Gail's Gone Wild (4 of 5 stars)

Inspired by the author's trip to Key West, this story really does feel carefree and fun. It was such an easy, enjoyable read…one which I happily read in one sitting. It's clear that Donovan was not only there at one point but enjoyed herself, because she so lovingly portrays the island and its flavor. I adored both the hero and heroine. Their tale was novella-length but felt complete, fleshed-out and satisfying. For what it's worth, I'd say I enjoyed this story the most out of the three.

Just One Taste (4 of 5 stars)
The title of this story is apt in so many ways. We get a brief glimpse into the world of the Donovan siblings, who reside in Boulder, Colorado and run a brewery together. The three are vastly different yet intriguing; the glimpse given makes it clear that they will inspire wonderful full-length tales. This novella sets up the trilogy to follow, but works well enough on its own when keeping the following in mind: the tale is about letting loose and doing something a little bit crazy every once in a while. As freaking ALWAYS, Dahl's characters are absolutely magnetic and genuine.

All told, I'd easily recommend this anthology to contemporary romance lovers of all stripes.

Rating: 4 of 5 stars 
(overall, not an average)

Thoughts On: Cliffhangers

Helpful for climbers AND readers.
Ah, the cliffhanger. There are a number of definitions and contexts, but Wikipedia's contributors put it this way:
A cliffhanger or cliffhanger ending is a plot device in fiction which features a main character in a precarious or difficult dilemma, or confronted with a shocking revelation at the end of an episode of serialized fiction. A cliffhanger is hoped to ensure the audience will return to see how the characters resolve the dilemma.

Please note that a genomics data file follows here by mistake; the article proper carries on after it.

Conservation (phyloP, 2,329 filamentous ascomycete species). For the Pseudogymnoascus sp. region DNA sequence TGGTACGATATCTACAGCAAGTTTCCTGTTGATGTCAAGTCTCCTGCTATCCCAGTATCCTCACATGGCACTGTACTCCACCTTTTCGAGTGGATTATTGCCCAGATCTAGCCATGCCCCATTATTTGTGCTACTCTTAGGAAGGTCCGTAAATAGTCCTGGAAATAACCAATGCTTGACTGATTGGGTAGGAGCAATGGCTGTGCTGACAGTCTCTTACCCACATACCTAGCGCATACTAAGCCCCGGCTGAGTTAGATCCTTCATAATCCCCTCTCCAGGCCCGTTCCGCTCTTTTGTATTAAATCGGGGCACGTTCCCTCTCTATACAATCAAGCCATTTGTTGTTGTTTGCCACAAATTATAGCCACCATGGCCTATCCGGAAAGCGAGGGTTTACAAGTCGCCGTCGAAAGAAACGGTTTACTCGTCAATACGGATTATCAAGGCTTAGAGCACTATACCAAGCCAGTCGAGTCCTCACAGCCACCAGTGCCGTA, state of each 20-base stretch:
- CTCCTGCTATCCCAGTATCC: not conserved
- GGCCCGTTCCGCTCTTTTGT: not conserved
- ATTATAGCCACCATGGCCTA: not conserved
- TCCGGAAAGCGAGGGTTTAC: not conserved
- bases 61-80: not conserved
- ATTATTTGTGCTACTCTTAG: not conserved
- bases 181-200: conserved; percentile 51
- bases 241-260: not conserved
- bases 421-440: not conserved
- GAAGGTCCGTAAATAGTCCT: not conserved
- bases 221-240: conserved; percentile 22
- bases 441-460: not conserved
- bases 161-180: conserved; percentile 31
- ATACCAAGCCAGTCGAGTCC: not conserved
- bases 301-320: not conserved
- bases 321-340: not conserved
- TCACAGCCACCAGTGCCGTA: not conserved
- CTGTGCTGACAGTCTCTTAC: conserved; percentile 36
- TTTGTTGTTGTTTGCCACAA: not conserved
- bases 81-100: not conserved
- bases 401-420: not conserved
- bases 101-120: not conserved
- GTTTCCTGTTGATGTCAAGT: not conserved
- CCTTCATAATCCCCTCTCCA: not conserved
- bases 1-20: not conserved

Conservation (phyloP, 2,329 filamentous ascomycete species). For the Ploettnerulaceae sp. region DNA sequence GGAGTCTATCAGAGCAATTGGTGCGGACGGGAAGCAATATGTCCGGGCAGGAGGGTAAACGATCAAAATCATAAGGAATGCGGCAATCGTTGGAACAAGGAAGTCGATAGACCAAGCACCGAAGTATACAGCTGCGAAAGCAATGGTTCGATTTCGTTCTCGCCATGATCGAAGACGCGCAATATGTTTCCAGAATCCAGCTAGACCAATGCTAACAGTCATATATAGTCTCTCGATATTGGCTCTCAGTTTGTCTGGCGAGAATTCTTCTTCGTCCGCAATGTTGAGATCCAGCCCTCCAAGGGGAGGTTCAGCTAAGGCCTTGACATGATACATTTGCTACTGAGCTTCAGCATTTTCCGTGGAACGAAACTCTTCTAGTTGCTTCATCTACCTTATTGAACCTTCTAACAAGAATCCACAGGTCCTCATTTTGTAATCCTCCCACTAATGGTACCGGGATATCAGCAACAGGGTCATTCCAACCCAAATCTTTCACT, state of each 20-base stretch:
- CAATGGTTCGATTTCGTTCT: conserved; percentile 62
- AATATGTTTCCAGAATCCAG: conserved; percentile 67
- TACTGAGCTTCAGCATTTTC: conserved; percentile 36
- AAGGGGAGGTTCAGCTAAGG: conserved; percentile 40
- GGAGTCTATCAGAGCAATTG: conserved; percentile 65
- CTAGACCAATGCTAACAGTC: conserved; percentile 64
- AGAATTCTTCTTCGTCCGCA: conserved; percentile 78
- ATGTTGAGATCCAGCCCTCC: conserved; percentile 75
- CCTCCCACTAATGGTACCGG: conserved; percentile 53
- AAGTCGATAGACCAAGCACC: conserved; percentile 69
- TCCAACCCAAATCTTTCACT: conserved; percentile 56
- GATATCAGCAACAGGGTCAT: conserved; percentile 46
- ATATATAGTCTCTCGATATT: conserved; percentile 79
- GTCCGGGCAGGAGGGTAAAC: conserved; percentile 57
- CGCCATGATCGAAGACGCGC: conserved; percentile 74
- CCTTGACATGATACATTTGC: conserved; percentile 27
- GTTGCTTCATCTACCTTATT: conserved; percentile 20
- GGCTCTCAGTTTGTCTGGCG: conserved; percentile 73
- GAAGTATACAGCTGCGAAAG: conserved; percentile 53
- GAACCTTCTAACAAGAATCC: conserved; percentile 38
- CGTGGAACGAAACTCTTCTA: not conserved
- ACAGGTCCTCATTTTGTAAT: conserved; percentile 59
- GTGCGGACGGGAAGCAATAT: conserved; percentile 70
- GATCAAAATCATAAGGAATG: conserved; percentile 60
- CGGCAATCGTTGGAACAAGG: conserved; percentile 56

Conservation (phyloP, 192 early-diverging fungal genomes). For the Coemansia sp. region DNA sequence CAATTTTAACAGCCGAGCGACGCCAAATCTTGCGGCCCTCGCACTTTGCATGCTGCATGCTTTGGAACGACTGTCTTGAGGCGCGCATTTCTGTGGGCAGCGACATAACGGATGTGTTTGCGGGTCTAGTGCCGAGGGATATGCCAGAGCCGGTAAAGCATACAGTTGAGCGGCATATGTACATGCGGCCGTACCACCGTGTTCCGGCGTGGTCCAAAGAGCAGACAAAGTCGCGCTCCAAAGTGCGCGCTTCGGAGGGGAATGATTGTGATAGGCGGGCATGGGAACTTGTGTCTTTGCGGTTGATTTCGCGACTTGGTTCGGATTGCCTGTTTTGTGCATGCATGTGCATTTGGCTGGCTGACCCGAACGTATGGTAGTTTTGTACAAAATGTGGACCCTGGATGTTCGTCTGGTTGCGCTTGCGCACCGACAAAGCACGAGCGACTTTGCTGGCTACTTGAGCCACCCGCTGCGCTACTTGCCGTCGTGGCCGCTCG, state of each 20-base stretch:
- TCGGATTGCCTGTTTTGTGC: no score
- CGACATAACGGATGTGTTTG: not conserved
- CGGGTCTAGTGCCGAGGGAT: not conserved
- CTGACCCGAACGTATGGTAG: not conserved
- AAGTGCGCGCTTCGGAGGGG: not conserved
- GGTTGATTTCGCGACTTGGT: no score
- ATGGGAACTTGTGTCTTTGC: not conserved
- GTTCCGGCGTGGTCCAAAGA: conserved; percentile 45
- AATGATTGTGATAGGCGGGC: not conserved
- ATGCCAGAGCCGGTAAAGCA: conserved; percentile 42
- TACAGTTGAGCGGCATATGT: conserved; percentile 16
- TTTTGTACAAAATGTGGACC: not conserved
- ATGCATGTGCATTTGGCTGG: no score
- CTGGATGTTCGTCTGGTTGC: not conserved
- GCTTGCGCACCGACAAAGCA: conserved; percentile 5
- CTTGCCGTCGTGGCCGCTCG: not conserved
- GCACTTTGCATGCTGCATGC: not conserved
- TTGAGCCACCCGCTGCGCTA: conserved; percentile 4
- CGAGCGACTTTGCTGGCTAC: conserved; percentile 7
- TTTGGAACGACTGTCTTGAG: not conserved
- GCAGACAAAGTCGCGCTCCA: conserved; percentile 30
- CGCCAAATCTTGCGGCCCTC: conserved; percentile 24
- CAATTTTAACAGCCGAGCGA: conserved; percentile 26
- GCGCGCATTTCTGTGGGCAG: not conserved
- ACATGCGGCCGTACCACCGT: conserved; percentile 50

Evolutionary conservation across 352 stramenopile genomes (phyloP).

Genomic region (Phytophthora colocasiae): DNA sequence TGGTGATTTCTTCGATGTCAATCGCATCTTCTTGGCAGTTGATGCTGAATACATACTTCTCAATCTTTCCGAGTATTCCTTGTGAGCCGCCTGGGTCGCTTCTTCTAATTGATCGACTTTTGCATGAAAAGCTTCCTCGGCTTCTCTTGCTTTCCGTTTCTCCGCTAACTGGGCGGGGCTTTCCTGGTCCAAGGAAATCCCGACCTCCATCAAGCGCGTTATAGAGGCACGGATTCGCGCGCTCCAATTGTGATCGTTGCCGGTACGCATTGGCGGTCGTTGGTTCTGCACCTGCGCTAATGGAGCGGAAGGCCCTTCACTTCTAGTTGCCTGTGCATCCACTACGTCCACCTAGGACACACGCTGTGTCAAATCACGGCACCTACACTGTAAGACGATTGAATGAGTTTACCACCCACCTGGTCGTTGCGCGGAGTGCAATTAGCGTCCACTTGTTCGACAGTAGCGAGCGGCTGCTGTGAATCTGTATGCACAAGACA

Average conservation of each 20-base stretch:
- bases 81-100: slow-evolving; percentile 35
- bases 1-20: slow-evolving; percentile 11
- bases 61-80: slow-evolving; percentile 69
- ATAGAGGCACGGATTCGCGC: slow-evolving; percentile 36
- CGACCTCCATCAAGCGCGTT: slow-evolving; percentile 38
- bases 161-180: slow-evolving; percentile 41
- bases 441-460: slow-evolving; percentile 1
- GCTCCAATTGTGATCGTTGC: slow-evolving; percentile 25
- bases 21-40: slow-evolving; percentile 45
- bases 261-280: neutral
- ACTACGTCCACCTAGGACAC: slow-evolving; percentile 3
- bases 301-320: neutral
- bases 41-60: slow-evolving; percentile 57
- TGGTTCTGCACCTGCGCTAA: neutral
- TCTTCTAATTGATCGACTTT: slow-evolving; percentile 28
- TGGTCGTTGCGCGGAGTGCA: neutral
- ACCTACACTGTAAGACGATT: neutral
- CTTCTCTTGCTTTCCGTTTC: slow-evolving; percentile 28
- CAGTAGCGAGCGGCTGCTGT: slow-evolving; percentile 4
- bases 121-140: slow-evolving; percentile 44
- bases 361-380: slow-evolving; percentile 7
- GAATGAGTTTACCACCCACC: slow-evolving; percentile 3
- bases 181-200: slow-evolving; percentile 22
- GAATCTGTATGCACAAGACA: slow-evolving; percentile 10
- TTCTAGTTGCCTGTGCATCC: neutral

Almost a sure-fire was to incite strong emotions in a reader; it worked well for Scheherazade, no? Yet sometimes, the mere prospect of such an element will cause a person to avoid reading a book in the first place (or perhaps wait for the story's resolution to be revealed.
Anyone who enjoys serialized material will have inevitably come across a number of cliffhangers. One would also notice the many possible reasons for their incorporation into a story. Like for instance...
...because a main plot line has been wrapped up, but side plots (or maybe a second main thread) must be connected to the following title.

...strictly to ensure a reader will buy the follow-up book. A pessimistic possibility, but I'm sure there are books out there that have employed the device for this reason. I'm not such a big fan of this type, because the resolution is often resolved with the first few pages of the next installment, sometimes even undoing the cliffhanger in the first place.

...to "change the game." If a drastic change is going to occur, one that will affect future books (or even the series as a whole), the end of one installment is not a bad place to put it. In my opinion, these can actually be quite fun!
And so it goes on and on. Personally, I don't mind a good cliffhanger (though I'm not overly crazy about the gimmicky, blatant marketing ploys...I'm looking at you Stephanie Plum book #5). Sure it's devastating at first, but with a bit of time (and the next few unrelated books) the anxiety of "needing to know" settles into a softer form of excitement and anticipation. That said, if the follow-up book is immediately avaiable...we'll let's just say I'd prefer to buy 'em as a pair. And if it's possible to have a general heads up on a cliffhanger ending, I'm a happy camper.

So, how about you? Do cliffhangers usually excite or frustrate you (and are there specific circumstances in which you like/don't like them)? Do you like to know ahead of time if the book you're thinking of reading has one?